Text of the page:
Monarch experts share ways to cope with grief and stress during the holidays
For many, the holiday season is a happy and exciting time. But for those who have suffered the loss of a loved one, experienced family conflict, job loss or financial stress, this time of year can be less than jolly.
While experts say stress and grief can be normal reactions during the holidays, learning to cope can help people manage their feelings and help them to enjoy the holidays. Monarch’s Senior Clinical Director Ben Millsap, MSW, LCSW, LCAS, CCS, and Jim Southern, MA, M.Ed. LPC, LPCS, a clinical director at Monarch, have provided the following general tips and suggestions to help reduce stress during this festive season – and all year long:
- Rest. Regardless of the excitement, guests and travel, make an effort to get plenty of rest. Lack of sleep can quickly
- Maintain routines. We often do things at certain times or certain ways because it is comforting. When we travel or entertain, this can disrupt routines. When and wherever possible, keep those routines, which can be calming.
- Watch what you eat. Usually there is a lot to eat during the holidays, but it is important to continue to eat in a balanced fashion. Loading up on too many holiday sweet treats, full of carbohydrates and sugars, can throw your system and moods out of balance.
- Keep a healthy perspective. Guests will leave, messes will be cleaned and, generally, heightened feelings and emotions during the holidays will pass. Remember normalcy as you know it will eventually return.
- Laugh. When stressed in general, and especially during the holidays, remember to smile or laugh. Either can helpto reduce stress. Engage in activities that brighten your mood.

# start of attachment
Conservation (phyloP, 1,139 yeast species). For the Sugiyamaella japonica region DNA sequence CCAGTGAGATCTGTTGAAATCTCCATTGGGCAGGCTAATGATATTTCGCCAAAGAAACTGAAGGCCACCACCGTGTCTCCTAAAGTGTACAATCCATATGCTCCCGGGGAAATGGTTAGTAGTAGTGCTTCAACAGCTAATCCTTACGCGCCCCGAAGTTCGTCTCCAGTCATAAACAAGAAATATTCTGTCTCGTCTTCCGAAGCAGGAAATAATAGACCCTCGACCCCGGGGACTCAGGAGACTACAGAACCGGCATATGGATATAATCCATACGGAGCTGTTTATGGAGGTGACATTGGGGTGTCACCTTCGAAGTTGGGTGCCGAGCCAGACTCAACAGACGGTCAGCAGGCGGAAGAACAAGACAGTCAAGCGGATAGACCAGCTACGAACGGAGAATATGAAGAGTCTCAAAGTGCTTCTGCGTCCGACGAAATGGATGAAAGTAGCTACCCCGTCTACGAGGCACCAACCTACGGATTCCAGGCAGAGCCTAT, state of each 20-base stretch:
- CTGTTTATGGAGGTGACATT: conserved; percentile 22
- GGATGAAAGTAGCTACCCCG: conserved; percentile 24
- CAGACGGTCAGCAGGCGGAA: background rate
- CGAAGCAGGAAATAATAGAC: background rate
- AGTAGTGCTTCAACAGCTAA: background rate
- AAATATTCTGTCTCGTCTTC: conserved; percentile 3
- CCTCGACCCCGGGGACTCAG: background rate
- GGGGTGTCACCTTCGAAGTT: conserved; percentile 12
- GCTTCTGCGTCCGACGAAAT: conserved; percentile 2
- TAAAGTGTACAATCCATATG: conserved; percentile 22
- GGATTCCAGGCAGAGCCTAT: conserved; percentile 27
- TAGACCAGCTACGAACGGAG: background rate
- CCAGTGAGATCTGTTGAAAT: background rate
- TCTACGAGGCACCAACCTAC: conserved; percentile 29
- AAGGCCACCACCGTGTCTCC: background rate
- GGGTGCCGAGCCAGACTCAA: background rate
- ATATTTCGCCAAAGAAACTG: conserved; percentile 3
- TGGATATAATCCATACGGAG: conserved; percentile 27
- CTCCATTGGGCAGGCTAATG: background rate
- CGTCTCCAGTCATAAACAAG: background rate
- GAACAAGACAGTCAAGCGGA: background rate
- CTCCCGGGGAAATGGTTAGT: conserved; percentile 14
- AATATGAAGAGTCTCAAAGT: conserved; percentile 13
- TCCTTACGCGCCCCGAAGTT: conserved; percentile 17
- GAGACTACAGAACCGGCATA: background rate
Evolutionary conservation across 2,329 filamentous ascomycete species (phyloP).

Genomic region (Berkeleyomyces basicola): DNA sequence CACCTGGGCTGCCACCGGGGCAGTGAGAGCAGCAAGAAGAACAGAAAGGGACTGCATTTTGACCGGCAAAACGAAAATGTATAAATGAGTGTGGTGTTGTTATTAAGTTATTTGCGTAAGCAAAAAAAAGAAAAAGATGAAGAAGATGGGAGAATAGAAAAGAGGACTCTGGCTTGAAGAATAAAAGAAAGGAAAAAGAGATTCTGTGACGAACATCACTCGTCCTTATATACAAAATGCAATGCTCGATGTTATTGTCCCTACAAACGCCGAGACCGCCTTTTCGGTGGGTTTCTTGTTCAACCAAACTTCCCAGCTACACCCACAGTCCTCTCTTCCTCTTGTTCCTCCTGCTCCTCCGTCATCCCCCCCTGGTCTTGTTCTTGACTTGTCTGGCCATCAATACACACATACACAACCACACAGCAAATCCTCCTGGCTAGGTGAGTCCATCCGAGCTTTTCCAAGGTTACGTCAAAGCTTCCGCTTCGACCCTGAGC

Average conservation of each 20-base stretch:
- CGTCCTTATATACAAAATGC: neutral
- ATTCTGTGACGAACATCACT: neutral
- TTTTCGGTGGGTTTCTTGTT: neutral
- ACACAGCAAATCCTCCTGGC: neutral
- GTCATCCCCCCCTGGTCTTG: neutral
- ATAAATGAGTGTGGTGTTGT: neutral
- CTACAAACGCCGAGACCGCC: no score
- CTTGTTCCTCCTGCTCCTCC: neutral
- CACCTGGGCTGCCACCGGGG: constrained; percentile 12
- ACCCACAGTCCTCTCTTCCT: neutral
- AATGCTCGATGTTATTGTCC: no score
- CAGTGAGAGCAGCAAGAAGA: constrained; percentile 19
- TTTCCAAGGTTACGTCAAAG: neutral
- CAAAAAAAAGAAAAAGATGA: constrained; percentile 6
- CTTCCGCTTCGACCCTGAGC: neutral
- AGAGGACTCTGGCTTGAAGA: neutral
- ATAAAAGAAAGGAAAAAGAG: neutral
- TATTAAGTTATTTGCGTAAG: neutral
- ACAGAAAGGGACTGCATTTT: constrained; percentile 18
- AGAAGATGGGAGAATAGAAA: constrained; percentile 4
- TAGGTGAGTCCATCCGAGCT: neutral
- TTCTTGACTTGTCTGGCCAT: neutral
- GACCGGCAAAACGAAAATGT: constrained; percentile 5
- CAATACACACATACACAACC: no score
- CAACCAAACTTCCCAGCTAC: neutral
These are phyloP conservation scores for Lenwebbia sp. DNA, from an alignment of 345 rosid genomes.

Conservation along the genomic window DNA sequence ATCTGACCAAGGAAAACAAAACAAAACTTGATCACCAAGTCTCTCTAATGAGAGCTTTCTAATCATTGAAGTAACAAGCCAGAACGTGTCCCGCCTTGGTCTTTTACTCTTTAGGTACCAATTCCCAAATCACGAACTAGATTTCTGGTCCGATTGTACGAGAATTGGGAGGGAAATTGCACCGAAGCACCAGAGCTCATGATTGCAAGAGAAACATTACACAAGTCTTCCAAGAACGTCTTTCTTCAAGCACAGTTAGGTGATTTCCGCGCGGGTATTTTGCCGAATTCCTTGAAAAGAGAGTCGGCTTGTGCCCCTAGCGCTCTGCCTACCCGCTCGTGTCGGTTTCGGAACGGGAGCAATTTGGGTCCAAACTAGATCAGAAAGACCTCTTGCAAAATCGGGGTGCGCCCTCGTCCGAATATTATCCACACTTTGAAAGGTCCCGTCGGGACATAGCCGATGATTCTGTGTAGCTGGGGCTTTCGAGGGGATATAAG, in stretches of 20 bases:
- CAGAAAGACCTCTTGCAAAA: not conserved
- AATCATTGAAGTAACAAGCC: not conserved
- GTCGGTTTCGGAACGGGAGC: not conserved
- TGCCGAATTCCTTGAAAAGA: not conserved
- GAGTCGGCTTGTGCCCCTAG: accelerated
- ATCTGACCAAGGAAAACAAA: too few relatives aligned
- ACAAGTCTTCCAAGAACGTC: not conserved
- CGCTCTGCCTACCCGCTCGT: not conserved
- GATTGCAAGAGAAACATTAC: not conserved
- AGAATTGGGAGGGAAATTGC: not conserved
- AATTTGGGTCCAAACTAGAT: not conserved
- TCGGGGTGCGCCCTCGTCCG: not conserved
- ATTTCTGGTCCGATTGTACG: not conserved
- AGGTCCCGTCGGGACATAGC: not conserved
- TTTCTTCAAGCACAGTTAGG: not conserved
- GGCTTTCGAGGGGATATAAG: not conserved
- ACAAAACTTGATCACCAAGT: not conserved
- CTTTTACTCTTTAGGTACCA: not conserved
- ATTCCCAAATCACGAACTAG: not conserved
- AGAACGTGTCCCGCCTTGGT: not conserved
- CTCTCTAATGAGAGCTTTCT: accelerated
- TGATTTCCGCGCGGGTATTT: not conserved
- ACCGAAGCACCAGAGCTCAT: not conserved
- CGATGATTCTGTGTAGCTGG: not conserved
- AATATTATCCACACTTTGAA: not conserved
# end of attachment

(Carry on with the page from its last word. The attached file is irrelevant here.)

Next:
- Don’t sweat the small stuff! It’s a cliché, but meaningful. Focus on the big picture and the little things don’t seem to pile up so fast.
- Give back. If the holidays are a difficult time, helping others can improve feelings and mood. There are many
- Start new traditions. If a routine has been altered due to a significant change – positive or negative – start a new custom that can help bring new meaning.
- Find time for yourself. Carve out some “me” time! Take 10 minutes to think, breathe, listen to music, take a walk, etc. Time for yourself can help you center yourself and feel better.
Southern said, in addition to the above suggestions, families should not be afraid to celebrate memories of lost loved ones during the holidays.
“Take time to remember the good times. Others may want to share a special thought or two about a lost family member or friend,” Southern explained. “Listen and, if comfortable, join the conversation.”
Millsap and Southern encourage those who desire support, to seek the counsel of a professional. Monarch provides group therapy, counseling for individuals, couples and families in need of confidential counseling or support. Monarch’s Open Access Model offers same day appointments for first time visitors through the agency’s walk-in clinics. For more information about Monarch’s services or to make an appointment, please call (866) 272-7826.
Established in 1958, Monarch provides support statewide to thousands of people with intellectual and developmental disabilities, mental illness and substance abuse challenges from more than 50 North Carolina counties. Monarch is nationally accredited by The Council on Quality and Leadership and is CABHA certified. The agency is an affiliate chapter of The Arc of North Carolina and The Arc of the United States. To learn more about how Monarch is “Helping Dreams Take Flight” for people living in our communities, please call (800) 230-7525. ###